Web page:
New Delhi: A hate speech denies human beings the right to dignity, Supreme Court Judge Justice B V Nagarathna said on Tuesday.
In India, she said, human dignity is not only a value but a right that is enforceable and, in a human dignity-based democracy, freedom of speech and expression must be exercised in a manner that would protect and promote the rights of fellow-citizens. Justice Nagrathna was on the five-judge Constitution bench which ruled on Tuesday that additional restrictions cannot be imposed on the fundamental right of freedom of speech and expression of high public functionaries as exhaustive grounds already exist under the Constitution to curb that right.
The judge, who wrote a separate judgement even while concurring on the larger issue of additional restrictions on high public functionaries, differed on various legal questions including the one related to whether the government can be held vicariously liable for the disparaging utterances of its ministers.
Referring to the contention of the petitioners that disparaging and vitriolic speechs made at various levels of political authority have exacerbated a climate bordering on intolerance and tension in the society, she said it may be appropriate to “sound a strong word of warning” about it.
“…hate speech, whatever its content may be, denies human beings the right to dignity,” she said.
“A statement made by a Minister if traceable to any affairs of the State or for protecting the Government, can be attributed vicariously to the Government by invoking the principle of collective responsibility, so long as such statement represents the view of the Government also. If such a statement is not consistent with the view of the Government, then it is attributable to the Minister personally,” she wrote in her separate 121-page verdict. She said democracy being one of the basic features of the Indian Constitution, it is implicit that in a rule by majority there would be a sense of security and inclusiveness. Justice Nagarathna added that the term ‘hate speech’ does not find a specific place in Article 19(2) (Equality before law) of the Constitution and it appears that it does not constitute a specific exception to the freedom of speech and expression under Article 19(1)(a). “Possibly the framers of the Constitution did not find the same to be of relevance in the Indian social mosaic considering that the other cherished values of our Constitution such as fraternity and dignity of the individual would be strong factors which would negate any form of hate speech to be uttered in our Country.
“This may be having regard to our social and cultural values. However, with the passage of time, a wide range of Indian statutes have been enacted with a view to control hate speech,” she said.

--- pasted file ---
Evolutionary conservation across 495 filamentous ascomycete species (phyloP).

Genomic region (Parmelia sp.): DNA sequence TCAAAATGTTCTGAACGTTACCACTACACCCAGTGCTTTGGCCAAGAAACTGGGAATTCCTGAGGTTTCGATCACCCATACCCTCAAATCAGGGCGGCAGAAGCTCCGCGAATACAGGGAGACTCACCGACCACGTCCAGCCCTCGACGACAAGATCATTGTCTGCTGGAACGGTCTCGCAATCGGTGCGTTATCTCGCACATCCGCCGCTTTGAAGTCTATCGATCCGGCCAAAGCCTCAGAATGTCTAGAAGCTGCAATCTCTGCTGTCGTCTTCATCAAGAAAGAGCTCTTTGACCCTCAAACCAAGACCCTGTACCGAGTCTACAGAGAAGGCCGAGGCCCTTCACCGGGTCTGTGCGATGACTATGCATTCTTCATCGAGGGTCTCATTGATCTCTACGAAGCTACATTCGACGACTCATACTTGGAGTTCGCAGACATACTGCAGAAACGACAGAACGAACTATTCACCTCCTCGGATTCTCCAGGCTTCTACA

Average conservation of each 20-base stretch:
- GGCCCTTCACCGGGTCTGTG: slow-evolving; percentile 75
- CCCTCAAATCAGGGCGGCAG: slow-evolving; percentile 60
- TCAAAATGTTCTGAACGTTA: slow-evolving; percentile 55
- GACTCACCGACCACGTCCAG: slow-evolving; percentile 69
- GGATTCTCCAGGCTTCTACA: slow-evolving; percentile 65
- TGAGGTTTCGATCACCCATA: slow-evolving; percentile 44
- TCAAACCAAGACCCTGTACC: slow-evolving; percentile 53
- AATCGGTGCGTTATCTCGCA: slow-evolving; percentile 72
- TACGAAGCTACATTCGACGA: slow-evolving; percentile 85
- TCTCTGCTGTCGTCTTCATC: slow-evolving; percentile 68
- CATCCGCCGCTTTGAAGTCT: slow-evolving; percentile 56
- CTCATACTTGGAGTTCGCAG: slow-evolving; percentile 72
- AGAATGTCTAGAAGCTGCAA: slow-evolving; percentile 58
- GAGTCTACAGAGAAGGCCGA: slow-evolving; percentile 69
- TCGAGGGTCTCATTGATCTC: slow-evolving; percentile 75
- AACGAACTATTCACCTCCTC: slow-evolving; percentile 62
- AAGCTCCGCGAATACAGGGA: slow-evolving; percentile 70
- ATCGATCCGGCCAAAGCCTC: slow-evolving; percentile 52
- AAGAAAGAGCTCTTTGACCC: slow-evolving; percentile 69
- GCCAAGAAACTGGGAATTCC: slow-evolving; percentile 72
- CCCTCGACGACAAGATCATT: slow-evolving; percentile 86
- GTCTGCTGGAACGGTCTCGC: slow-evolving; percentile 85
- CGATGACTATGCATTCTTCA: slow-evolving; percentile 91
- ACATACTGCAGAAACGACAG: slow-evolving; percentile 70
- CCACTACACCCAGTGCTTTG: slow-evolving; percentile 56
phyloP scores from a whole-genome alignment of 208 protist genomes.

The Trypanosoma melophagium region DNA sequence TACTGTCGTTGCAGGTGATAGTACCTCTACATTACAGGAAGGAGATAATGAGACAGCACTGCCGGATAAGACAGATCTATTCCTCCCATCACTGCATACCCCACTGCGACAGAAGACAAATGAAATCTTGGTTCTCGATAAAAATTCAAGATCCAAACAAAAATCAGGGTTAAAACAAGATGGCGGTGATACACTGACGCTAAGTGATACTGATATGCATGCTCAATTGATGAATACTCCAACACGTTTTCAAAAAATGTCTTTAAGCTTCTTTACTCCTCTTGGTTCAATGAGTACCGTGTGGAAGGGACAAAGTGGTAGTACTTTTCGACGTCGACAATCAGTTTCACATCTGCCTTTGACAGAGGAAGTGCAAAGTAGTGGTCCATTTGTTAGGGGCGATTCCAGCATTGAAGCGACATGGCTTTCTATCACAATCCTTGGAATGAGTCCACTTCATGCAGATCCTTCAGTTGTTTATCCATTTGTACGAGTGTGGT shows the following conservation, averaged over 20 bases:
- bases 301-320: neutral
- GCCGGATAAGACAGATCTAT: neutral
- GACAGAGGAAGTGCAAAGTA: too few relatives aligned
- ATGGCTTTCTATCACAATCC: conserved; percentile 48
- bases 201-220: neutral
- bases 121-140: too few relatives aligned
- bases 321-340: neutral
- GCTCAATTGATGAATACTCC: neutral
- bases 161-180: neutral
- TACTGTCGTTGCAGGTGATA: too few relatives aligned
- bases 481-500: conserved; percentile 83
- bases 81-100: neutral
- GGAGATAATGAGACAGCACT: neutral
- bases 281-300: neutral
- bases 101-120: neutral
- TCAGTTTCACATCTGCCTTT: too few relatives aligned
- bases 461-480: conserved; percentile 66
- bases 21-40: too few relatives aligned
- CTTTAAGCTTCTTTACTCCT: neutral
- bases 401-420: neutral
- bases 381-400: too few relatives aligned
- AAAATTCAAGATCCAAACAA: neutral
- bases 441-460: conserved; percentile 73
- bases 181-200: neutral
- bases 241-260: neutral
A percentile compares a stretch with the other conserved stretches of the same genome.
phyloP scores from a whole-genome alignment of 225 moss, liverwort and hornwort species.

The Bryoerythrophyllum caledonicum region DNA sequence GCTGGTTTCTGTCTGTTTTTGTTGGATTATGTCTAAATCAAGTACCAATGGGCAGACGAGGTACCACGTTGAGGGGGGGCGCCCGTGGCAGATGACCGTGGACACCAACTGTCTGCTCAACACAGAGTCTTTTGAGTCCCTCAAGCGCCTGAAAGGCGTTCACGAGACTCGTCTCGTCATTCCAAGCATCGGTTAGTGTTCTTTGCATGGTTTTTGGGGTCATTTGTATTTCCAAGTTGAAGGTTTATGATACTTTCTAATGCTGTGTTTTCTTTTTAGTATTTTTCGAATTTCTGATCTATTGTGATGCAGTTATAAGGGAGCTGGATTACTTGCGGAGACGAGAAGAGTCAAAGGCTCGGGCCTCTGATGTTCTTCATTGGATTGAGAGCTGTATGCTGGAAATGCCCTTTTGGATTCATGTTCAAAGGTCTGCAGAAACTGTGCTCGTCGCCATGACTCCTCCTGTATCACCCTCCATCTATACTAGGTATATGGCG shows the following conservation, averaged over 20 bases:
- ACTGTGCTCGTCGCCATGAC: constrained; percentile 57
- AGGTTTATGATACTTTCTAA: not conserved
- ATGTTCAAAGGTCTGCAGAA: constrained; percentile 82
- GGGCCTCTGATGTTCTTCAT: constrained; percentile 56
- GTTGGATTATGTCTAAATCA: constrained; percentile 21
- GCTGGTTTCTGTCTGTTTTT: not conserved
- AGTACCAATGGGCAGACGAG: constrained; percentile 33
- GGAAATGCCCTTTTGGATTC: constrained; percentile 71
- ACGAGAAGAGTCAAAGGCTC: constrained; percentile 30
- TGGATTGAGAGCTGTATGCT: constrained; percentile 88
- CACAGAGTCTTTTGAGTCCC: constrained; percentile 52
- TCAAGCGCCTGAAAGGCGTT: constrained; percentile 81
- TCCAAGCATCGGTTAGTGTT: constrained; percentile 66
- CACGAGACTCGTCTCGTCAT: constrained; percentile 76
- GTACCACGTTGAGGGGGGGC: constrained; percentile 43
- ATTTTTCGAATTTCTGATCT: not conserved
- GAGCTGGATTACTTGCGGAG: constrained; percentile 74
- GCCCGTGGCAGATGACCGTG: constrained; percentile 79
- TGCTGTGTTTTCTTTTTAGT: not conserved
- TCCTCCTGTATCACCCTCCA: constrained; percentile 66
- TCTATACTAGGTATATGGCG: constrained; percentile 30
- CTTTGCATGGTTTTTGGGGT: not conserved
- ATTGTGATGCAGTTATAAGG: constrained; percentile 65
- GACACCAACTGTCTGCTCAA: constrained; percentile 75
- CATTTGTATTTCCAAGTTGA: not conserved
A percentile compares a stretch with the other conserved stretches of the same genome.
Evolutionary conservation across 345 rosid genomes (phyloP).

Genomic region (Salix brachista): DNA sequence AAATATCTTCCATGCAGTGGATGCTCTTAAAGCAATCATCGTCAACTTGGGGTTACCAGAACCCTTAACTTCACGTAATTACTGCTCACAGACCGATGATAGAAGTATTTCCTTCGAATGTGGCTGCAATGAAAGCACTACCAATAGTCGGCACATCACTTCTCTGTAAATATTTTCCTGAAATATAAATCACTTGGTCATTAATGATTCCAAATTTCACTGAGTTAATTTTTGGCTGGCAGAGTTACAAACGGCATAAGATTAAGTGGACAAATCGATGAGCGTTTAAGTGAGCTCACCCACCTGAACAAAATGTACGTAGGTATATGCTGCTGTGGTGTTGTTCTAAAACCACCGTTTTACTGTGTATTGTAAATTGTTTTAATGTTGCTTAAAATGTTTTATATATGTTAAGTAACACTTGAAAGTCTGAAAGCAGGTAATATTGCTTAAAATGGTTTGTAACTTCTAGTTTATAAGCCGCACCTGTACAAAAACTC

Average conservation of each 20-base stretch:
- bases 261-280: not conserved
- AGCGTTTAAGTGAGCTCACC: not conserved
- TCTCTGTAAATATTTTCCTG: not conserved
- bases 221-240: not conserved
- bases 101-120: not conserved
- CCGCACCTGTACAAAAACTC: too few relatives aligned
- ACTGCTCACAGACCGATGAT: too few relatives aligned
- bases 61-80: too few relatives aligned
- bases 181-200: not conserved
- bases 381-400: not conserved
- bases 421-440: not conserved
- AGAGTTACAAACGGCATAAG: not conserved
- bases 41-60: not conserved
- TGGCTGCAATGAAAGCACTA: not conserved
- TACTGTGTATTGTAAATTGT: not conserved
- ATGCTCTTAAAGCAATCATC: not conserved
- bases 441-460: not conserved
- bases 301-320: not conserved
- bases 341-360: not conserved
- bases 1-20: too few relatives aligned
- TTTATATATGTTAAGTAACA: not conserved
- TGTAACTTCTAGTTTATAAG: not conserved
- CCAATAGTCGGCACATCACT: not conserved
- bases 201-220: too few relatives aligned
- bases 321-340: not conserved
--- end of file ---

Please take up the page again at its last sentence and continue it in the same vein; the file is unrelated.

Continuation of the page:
Justice Nagarathna added, “Further, the Preamble of the Constitution which envisages, inter alia, fraternity, assures that the dignity of individuals cannot be dented by means of unwarranted speech being made by fellow citizens, including public functionaries.” She said the internet represents a communication revolution and has enabled us to communicate with millions of people worldwide, with no more difficulty than communicating with a single person, at a click or by touch on a screen. “Ironically, the very qualities of the internet that have revolutionised communication are amenable to misuse. The internet, through various social media platforms has accelerated the pace as well as the reach of messages, comments and posts to such an extent that the difference between a celebrity and a common man, has been practically negated, in so far as the reach of their speech is concerned,” she added.
Justice Nagarathna said although the questions for consideration before the Constitution bench were with specific regard to the possible restraints on unwarranted and disparaging speech by public functionaries but the observations made in the verdict will apply with equal force to public functionaries, celebrities/influencers as well as all citizens of India, more so because technology is being used as a medium of communication which has a wide spectrum of impact across the globe. “Any kind of speech which undermines the values for which our Constitution stands would cause a dent on our social and political values,” she said.
The judge said human dignity being a primary element under the protective umbrella of Article 21 (Protection of life and personal liberty), cannot be negatively altered on account of derogatory speech, which marks out persons as unequal and vilifies them leading to indignity.